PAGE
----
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I have a question about the Microsoft PPL library, and parallel programming in general. I am using FFTW to perform a large set (100,000) of 64 x 64 x 64 FFTs and inverse FFTs. In my current implementation, I use a parallel for loop and allocate the storage arrays within the loop. I have noticed that my CPU usage only tops out at about 60-70% in these cases. (Note this is still better utilization than the built in threaded FFTs provided by FFTW which I have tested). Since I am using fftw_malloc, is it possible that excessive locking is occurring which is preventing full usage?

In light of this, is it advisable to preallocate the storage arrays for each thread before the main processing loop, so no locks are required within the loop itself? And if so, how is this possible with the MSFT PPL library? I have been using OpenMP before, in that case it is simple enough to get a thread ID using supplied functions. I have not however seen a similar function in the PPL documentation.

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up vote 2 down vote accepted

I am just answering this because nobody has posted anything yet.

Mutex(e)s can wreak havoc on performance if heavy locking is required. In addition if a lot of memory (re)-allocation is needed, that can also decrease performance and limit it to your memory bandwidth. Like you said a preallocation which later threads operate on can be usefull. However this requires that you have a fixed threadcount and that you spread your workload balanced on all threads.

Concerning the PPL thread_id functions, I can only speak about Intel-TBB, which however should be pretty similiar to PPL. TBB - and I suppose also PPL - is not speaking of threads directly, instead they are talking about tasks, the aim of TBB was to abstract these underlaying details away from the user, thus it does not provide a thread_id function.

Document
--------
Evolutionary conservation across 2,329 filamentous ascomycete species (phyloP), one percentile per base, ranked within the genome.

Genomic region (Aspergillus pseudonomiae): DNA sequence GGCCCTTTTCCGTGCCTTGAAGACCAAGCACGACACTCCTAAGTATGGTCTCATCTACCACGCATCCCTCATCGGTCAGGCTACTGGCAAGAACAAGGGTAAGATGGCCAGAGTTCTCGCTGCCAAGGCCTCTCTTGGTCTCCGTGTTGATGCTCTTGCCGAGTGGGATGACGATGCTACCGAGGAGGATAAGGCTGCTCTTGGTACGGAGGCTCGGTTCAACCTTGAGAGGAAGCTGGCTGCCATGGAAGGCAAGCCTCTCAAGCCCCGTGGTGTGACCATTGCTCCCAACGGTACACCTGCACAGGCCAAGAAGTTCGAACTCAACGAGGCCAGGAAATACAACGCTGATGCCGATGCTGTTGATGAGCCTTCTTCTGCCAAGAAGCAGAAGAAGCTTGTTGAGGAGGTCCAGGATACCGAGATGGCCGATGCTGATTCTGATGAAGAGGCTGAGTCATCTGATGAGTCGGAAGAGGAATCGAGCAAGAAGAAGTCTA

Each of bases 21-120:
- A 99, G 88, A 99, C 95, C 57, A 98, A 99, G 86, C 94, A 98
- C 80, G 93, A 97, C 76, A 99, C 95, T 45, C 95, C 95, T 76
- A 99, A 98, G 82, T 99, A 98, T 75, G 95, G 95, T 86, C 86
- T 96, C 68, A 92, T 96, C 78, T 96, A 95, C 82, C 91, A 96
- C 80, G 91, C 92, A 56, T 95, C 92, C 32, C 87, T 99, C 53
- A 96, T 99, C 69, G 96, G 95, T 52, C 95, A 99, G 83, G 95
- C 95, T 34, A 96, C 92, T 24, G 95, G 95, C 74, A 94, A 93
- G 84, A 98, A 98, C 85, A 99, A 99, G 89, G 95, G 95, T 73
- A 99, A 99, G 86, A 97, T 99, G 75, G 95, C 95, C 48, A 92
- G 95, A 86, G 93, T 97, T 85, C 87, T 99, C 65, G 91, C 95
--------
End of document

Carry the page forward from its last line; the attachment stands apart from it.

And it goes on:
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Thanks for the quick reply. I agree with you, the bottleneck appears to be related to the large number of memory allocations; as the FFT size is decreased, the relative parallel speedup increases (e.g., 16x16x16 gives almost linear speedup with cores and 100% utilization). Knowing that PPL is a tasked based framework, do you know of any way to do a memory allocation then for each task? (and not necessarily each loop iteration, as is done now) Basically, having a dynamically allocated set of private data for each thread/task. – Kyle Lynch Apr 4 '12 at 10:17
I apologize in advance for my naivety with regard to these frameworks; my background is in engineering, not CS. – Kyle Lynch Apr 4 '12 at 10:21
@KyleLynch Well, assuming your workload is balanced, I can think of the following: Keep the grainsize as big as possible, and then in your worker allocate the memory before the loop. EDIT: I just checked the ppl::parallel_for out and the interface is indeed a little bit different from tbb. The advantage of TBB here is that you can work better with a range. For the same behaviour in PPL you probably have to kinda write a wrapper function. I hope the code explains what I mean. pastebin.com/Tg4FL6KB – inf Apr 4 '12 at 12:01
Thanks very much! Your suggestions are helpful. I was also able to find a way to control the granularity a bit better using PPL from this link: msdn.microsoft.com/en-us/library/gg663527.aspx It now works much better. – Kyle Lynch Apr 4 '12 at 15:47

Using PPL I have had good performance with an application that does a lot of allocations by using a Concurrency::combinable to hold a structure containing memory allocated per thread.

In fact you don't have to pre-allocate you can check the value of your combinable variable with ->local() and allocate it if it is null. Next time this thread is called it will already be allocated.

Of course you have to free the memory when all task are done which can be done using: with something like:

combine_each([](MyPtr* p){ delete p; });
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